UK grandfather's pastel pink London home has become a photoshoot hotspot, causing thousands of pounds worth of damage

A grandfather's pastel pink London home has become a photoshoot hotspot, but posers are causing thousands of pounds worth of damage.

Ex-fashion designer Peter Lee, 77, has multiple groups of families, influencers, and ballerinas and more, taking photographs of themselves daily outside his house near Kensington Palace in west London.

He's says its popularity is racking up hefty repair bills, including thousands of pounds to replace the now-cracked tiles decorating the steps to the £2million house, for the first time in the 44 years he's lived there.

Mr Lee suspects the cracks are caused by visitors performing elaborate acrobatics to get the perfect shot, many of which have been caught on his doorbell camera.

One girl in a neon pink two-piece that matched the house held herself up on Mr Lee's railings and did the splits in the air for the camera, after flicking her hair back and forth in front of a group of friends in the same outfits.

Some stay for hours. A nearby ballet school have become regulars, taking the children's end of year pictures in ballerina dresses in front of the house.

He said: "I don't know what they're doing, blogs on their websites?

"One girl was sat out there for half a day on her own. She put her phone in the middle of the street, took photos of herself against the house and then ran back to grab the phone when a car came.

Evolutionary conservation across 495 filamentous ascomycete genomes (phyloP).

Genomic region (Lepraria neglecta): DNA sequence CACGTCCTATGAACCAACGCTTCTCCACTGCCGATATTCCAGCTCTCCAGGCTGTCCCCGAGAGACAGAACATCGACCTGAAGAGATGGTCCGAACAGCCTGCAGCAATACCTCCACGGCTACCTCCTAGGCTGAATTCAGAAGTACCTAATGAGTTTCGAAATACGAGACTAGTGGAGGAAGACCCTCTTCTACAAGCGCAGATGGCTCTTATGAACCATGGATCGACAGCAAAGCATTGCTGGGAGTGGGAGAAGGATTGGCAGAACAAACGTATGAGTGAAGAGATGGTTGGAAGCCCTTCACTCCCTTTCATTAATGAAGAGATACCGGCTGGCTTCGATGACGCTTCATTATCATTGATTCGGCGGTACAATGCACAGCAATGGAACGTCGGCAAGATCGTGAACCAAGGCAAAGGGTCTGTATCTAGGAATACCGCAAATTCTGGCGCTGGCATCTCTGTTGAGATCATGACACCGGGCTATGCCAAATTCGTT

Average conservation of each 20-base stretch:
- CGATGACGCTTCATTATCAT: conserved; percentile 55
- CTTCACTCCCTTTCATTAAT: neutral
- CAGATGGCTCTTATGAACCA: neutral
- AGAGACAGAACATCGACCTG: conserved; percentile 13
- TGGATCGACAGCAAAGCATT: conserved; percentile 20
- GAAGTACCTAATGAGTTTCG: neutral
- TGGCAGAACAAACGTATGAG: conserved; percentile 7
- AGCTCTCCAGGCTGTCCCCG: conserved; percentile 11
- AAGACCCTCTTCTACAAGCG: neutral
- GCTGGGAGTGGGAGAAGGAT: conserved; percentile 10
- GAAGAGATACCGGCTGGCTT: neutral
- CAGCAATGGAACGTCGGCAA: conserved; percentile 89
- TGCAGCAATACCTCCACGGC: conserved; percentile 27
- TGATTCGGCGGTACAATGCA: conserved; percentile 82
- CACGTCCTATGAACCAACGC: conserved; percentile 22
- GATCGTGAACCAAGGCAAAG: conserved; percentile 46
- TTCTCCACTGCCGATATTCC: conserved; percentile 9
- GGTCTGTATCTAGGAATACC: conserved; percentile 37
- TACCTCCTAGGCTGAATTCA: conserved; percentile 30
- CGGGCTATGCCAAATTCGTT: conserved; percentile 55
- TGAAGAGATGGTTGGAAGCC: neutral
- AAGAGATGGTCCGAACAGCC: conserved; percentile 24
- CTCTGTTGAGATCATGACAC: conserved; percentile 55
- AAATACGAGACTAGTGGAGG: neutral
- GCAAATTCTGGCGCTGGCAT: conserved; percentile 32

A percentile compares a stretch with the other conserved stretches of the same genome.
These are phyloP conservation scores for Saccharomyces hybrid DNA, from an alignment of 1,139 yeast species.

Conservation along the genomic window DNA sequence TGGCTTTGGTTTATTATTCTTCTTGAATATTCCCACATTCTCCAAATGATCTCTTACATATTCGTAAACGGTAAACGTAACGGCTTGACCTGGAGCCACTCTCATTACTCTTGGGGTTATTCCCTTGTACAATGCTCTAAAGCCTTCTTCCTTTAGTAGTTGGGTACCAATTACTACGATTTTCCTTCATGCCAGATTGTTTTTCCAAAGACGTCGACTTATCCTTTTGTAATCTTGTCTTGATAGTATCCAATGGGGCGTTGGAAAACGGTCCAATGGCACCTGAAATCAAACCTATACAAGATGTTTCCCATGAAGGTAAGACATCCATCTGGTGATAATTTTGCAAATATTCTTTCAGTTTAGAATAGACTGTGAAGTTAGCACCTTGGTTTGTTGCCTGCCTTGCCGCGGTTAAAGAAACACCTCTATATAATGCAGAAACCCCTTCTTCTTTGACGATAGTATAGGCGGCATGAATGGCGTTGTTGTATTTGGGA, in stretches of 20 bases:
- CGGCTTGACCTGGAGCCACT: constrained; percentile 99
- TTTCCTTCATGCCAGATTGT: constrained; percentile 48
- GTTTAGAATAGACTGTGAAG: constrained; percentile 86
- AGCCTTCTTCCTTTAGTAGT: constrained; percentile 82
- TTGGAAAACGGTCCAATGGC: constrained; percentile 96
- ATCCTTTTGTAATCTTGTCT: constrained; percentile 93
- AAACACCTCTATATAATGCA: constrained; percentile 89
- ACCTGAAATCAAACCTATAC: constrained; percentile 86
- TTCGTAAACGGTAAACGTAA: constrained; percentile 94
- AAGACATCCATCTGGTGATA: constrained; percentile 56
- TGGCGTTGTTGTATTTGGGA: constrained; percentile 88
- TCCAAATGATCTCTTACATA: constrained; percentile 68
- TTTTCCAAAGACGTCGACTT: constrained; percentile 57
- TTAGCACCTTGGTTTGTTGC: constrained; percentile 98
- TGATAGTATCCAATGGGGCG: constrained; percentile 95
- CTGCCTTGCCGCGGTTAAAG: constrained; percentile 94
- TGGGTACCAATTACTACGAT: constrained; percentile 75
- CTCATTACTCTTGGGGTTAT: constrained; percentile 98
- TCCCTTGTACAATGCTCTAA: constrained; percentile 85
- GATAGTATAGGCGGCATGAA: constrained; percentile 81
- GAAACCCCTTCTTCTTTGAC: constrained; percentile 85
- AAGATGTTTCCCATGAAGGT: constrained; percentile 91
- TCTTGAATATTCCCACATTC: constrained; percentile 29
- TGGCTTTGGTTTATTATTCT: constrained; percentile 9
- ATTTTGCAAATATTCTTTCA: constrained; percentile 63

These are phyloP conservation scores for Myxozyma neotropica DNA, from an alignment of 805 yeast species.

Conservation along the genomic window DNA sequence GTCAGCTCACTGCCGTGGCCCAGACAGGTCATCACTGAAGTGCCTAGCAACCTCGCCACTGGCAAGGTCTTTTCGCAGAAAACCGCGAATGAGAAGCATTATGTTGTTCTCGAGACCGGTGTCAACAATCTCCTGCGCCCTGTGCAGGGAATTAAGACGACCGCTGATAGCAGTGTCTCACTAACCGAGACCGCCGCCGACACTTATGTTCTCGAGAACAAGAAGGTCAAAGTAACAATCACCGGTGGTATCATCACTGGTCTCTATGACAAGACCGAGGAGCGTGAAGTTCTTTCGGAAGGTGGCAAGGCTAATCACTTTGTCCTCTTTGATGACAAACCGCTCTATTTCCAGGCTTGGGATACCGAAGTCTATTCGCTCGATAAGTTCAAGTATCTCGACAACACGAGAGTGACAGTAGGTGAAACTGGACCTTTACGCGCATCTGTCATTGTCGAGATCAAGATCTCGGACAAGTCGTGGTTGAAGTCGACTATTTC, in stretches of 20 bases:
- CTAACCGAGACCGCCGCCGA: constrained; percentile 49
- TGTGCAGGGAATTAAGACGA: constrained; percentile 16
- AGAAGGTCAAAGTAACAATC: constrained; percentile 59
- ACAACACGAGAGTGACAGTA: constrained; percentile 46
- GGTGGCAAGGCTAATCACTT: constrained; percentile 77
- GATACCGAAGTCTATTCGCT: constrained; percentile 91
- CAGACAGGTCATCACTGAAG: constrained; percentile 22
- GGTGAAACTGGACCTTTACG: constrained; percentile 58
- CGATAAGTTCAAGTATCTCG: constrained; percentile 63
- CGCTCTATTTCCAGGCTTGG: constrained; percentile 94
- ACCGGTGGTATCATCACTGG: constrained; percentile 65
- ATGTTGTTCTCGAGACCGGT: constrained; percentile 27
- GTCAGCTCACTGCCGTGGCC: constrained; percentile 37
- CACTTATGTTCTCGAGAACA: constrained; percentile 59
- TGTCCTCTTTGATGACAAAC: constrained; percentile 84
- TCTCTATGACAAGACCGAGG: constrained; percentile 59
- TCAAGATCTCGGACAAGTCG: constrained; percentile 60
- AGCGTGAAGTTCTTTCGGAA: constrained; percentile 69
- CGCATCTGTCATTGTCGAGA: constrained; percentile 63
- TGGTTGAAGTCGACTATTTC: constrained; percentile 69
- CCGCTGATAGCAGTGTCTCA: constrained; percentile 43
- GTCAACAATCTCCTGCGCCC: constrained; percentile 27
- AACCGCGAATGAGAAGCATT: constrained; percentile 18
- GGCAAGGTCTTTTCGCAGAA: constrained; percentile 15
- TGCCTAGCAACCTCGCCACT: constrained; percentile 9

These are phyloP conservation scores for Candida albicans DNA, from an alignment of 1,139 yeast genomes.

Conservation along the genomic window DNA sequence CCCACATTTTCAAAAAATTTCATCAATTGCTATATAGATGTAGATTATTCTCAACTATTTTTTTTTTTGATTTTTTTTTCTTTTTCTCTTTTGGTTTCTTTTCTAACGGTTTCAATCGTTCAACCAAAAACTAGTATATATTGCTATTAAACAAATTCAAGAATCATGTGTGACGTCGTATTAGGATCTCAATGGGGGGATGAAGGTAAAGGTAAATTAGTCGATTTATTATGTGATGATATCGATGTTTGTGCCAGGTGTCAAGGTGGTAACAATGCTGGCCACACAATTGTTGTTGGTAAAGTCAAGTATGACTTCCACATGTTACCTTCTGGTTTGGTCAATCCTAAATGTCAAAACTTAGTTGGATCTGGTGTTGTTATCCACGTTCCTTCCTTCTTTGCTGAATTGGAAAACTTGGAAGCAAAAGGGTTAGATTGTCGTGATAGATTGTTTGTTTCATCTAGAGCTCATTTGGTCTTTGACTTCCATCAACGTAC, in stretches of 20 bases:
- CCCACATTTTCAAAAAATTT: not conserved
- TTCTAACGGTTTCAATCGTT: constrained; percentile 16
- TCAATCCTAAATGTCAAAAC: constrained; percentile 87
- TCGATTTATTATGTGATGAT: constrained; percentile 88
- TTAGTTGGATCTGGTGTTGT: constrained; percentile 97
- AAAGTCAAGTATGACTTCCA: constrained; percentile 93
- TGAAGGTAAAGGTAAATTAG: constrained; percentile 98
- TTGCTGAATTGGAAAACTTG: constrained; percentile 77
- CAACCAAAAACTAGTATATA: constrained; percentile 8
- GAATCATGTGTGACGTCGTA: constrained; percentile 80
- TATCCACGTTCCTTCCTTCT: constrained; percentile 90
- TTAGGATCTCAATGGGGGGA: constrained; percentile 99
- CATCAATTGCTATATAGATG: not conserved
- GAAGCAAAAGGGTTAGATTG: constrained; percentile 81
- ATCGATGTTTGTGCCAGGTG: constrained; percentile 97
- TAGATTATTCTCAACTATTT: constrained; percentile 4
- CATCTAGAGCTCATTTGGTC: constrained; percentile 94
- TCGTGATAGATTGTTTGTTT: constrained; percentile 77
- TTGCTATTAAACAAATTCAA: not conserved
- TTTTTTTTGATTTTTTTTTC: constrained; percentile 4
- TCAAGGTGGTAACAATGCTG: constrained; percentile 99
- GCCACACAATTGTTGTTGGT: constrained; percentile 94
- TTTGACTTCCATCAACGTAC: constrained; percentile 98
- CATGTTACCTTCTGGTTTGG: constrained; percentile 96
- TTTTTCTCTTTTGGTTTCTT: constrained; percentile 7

"I normally just watch them on the screen, but I had to go down and say "did you get what you wanted? You've been out there for half the day.""

The pristine two-bed house is pink surrounded by black iron railings and black tiles leading up to the porch, plants hang over the entrance with white latticed windows.

Mr Lee said: "There are some outside right now, I wish you could see them, there's a whole family having their photos taken on my top step.

"If you had been standing here now you would have seen a whole family, they've gone now. I'm just waiting for the next ones.

"Sometimes I wait until they've gone to go outside.

Mr Lee is concerned about the cost of repairing the damage, adding: "Girls with high heels are probably causing damage to the steps - I did see one girl in heels jumping up and down flinging her arms up in the air.

"I was watching from the living room and thought that stupid girl is going to be damaging my tiles - I went outside afterwards and saw two tiles were cracked.

"They're strong enough for walking but not jumping.

"They could have been cracked from somebody delivering the washing machine, I can't totally put it down to the girls dancing up and down the steps.

"Breaking the tiles is a nuisance, but its done.

"These tiles should last a lifetime. As you can see from the photographs I'm very finickity about every detail.

"It's going to cost thousands of pounds to replace the steps, and I can't get the old fashioned tiles.

"The modern version of the tiles are so thin, they look rubbish. And it's still £2,500 to do ten steps.

"They just do not look good, when you have a period house it's the little details that matter. I want to keep it authentic."

Mr Lee reckons the influencers arrived when smart phones got cameras on them, but they've increased in recent years.

He said they do come to other houses on the street, but his does get more attention than any others. He said: "I think because it's pink."